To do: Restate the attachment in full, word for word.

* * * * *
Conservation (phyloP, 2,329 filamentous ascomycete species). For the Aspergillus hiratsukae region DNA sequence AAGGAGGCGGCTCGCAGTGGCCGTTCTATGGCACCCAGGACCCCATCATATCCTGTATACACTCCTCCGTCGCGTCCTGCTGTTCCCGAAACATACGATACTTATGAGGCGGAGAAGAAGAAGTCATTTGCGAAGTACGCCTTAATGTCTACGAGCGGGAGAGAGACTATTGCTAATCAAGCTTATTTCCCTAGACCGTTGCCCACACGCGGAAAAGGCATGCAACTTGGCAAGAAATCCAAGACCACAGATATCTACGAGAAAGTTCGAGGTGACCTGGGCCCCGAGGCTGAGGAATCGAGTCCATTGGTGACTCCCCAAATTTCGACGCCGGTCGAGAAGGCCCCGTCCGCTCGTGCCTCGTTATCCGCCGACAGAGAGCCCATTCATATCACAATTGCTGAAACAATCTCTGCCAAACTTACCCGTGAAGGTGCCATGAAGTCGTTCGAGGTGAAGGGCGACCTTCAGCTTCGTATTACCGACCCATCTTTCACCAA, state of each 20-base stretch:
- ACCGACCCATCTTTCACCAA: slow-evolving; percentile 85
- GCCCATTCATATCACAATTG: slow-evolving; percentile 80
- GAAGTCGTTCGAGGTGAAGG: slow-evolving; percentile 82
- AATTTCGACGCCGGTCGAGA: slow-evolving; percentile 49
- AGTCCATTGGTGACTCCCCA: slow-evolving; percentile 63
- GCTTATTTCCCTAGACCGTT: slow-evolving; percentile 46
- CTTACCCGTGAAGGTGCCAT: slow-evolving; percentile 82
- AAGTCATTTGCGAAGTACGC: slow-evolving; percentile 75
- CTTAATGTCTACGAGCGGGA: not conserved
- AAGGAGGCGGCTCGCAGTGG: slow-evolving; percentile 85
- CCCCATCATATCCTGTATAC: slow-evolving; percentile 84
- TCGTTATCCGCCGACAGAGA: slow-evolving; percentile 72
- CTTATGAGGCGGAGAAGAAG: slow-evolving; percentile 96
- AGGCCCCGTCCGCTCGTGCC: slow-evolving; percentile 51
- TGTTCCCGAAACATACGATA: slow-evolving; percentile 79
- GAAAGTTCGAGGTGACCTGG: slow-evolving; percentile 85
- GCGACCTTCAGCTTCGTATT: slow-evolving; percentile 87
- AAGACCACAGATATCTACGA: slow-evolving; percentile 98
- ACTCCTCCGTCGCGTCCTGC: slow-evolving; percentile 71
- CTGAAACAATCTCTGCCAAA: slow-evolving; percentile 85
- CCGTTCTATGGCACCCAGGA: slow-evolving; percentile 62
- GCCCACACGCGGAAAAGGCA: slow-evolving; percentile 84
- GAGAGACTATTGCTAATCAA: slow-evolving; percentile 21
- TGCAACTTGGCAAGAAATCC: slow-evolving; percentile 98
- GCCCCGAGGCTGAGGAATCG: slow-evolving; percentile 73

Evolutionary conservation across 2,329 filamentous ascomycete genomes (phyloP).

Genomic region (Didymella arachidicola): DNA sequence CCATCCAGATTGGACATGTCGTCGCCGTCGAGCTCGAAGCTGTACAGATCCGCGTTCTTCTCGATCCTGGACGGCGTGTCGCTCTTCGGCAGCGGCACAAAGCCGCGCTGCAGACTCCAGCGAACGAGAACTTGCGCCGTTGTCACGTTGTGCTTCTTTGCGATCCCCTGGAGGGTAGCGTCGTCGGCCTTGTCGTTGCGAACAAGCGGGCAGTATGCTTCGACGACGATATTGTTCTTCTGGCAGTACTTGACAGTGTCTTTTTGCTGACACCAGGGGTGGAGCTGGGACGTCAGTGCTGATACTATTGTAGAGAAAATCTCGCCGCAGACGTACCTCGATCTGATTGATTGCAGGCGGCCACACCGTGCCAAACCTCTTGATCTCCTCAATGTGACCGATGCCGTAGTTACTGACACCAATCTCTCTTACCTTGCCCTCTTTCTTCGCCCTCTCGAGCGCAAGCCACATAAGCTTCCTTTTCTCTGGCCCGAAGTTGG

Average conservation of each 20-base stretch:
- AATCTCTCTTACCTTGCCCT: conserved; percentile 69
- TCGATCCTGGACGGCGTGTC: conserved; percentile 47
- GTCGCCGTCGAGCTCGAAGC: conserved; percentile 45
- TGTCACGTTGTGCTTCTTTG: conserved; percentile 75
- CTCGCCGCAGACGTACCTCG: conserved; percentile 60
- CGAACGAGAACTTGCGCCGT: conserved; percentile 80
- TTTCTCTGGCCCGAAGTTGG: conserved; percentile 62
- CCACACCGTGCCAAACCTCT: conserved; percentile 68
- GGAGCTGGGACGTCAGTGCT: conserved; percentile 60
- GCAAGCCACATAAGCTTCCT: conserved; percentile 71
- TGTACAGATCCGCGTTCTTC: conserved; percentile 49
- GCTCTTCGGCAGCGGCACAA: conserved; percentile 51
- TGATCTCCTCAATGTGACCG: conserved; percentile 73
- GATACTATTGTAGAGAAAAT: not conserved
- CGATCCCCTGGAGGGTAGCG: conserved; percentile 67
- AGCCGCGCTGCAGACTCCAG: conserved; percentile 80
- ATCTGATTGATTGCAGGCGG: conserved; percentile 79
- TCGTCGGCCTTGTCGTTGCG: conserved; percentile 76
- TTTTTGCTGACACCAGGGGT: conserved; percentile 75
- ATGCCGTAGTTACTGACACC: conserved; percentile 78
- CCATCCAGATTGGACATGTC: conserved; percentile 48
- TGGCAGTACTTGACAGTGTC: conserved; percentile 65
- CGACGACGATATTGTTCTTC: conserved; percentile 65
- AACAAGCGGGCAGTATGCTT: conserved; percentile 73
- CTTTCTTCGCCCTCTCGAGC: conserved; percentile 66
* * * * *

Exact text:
Conservation (phyloP, 2,329 filamentous ascomycete species). For the Aspergillus hiratsukae region DNA sequence AAGGAGGCGGCTCGCAGTGGCCGTTCTATGGCACCCAGGACCCCATCATATCCTGTATACACTCCTCCGTCGCGTCCTGCTGTTCCCGAAACATACGATACTTATGAGGCGGAGAAGAAGAAGTCATTTGCGAAGTACGCCTTAATGTCTACGAGCGGGAGAGAGACTATTGCTAATCAAGCTTATTTCCCTAGACCGTTGCCCACACGCGGAAAAGGCATGCAACTTGGCAAGAAATCCAAGACCACAGATATCTACGAGAAAGTTCGAGGTGACCTGGGCCCCGAGGCTGAGGAATCGAGTCCATTGGTGACTCCCCAAATTTCGACGCCGGTCGAGAAGGCCCCGTCCGCTCGTGCCTCGTTATCCGCCGACAGAGAGCCCATTCATATCACAATTGCTGAAACAATCTCTGCCAAACTTACCCGTGAAGGTGCCATGAAGTCGTTCGAGGTGAAGGGCGACCTTCAGCTTCGTATTACCGACCCATCTTTCACCAA, state of each 20-base stretch:
- ACCGACCCATCTTTCACCAA: slow-evolving; percentile 85
- GCCCATTCATATCACAATTG: slow-evolving; percentile 80
- GAAGTCGTTCGAGGTGAAGG: slow-evolving; percentile 82
- AATTTCGACGCCGGTCGAGA: slow-evolving; percentile 49
- AGTCCATTGGTGACTCCCCA: slow-evolving; percentile 63
- GCTTATTTCCCTAGACCGTT: slow-evolving; percentile 46
- CTTACCCGTGAAGGTGCCAT: slow-evolving; percentile 82
- AAGTCATTTGCGAAGTACGC: slow-evolving; percentile 75
- CTTAATGTCTACGAGCGGGA: not conserved
- AAGGAGGCGGCTCGCAGTGG: slow-evolving; percentile 85
- CCCCATCATATCCTGTATAC: slow-evolving; percentile 84
- TCGTTATCCGCCGACAGAGA: slow-evolving; percentile 72
- CTTATGAGGCGGAGAAGAAG: slow-evolving; percentile 96
- AGGCCCCGTCCGCTCGTGCC: slow-evolving; percentile 51
- TGTTCCCGAAACATACGATA: slow-evolving; percentile 79
- GAAAGTTCGAGGTGACCTGG: slow-evolving; percentile 85
- GCGACCTTCAGCTTCGTATT: slow-evolving; percentile 87
- AAGACCACAGATATCTACGA: slow-evolving; percentile 98
- ACTCCTCCGTCGCGTCCTGC: slow-evolving; percentile 71
- CTGAAACAATCTCTGCCAAA: slow-evolving; percentile 85
- CCGTTCTATGGCACCCAGGA: slow-evolving; percentile 62
- GCCCACACGCGGAAAAGGCA: slow-evolving; percentile 84
- GAGAGACTATTGCTAATCAA: slow-evolving; percentile 21
- TGCAACTTGGCAAGAAATCC: slow-evolving; percentile 98
- GCCCCGAGGCTGAGGAATCG: slow-evolving; percentile 73

Evolutionary conservation across 2,329 filamentous ascomycete genomes (phyloP).

Genomic region (Didymella arachidicola): DNA sequence CCATCCAGATTGGACATGTCGTCGCCGTCGAGCTCGAAGCTGTACAGATCCGCGTTCTTCTCGATCCTGGACGGCGTGTCGCTCTTCGGCAGCGGCACAAAGCCGCGCTGCAGACTCCAGCGAACGAGAACTTGCGCCGTTGTCACGTTGTGCTTCTTTGCGATCCCCTGGAGGGTAGCGTCGTCGGCCTTGTCGTTGCGAACAAGCGGGCAGTATGCTTCGACGACGATATTGTTCTTCTGGCAGTACTTGACAGTGTCTTTTTGCTGACACCAGGGGTGGAGCTGGGACGTCAGTGCTGATACTATTGTAGAGAAAATCTCGCCGCAGACGTACCTCGATCTGATTGATTGCAGGCGGCCACACCGTGCCAAACCTCTTGATCTCCTCAATGTGACCGATGCCGTAGTTACTGACACCAATCTCTCTTACCTTGCCCTCTTTCTTCGCCCTCTCGAGCGCAAGCCACATAAGCTTCCTTTTCTCTGGCCCGAAGTTGG

Average conservation of each 20-base stretch:
- AATCTCTCTTACCTTGCCCT: conserved; percentile 69
- TCGATCCTGGACGGCGTGTC: conserved; percentile 47
- GTCGCCGTCGAGCTCGAAGC: conserved; percentile 45
- TGTCACGTTGTGCTTCTTTG: conserved; percentile 75
- CTCGCCGCAGACGTACCTCG: conserved; percentile 60
- CGAACGAGAACTTGCGCCGT: conserved; percentile 80
- TTTCTCTGGCCCGAAGTTGG: conserved; percentile 62
- CCACACCGTGCCAAACCTCT: conserved; percentile 68
- GGAGCTGGGACGTCAGTGCT: conserved; percentile 60
- GCAAGCCACATAAGCTTCCT: conserved; percentile 71
- TGTACAGATCCGCGTTCTTC: conserved; percentile 49
- GCTCTTCGGCAGCGGCACAA: conserved; percentile 51
- TGATCTCCTCAATGTGACCG: conserved; percentile 73
- GATACTATTGTAGAGAAAAT: not conserved
- CGATCCCCTGGAGGGTAGCG: conserved; percentile 67
- AGCCGCGCTGCAGACTCCAG: conserved; percentile 80
- ATCTGATTGATTGCAGGCGG: conserved; percentile 79
- TCGTCGGCCTTGTCGTTGCG: conserved; percentile 76
- TTTTTGCTGACACCAGGGGT: conserved; percentile 75
- ATGCCGTAGTTACTGACACC: conserved; percentile 78
- CCATCCAGATTGGACATGTC: conserved; percentile 48
- TGGCAGTACTTGACAGTGTC: conserved; percentile 65
- CGACGACGATATTGTTCTTC: conserved; percentile 65
- AACAAGCGGGCAGTATGCTT: conserved; percentile 73
- CTTTCTTCGCCCTCTCGAGC: conserved; percentile 66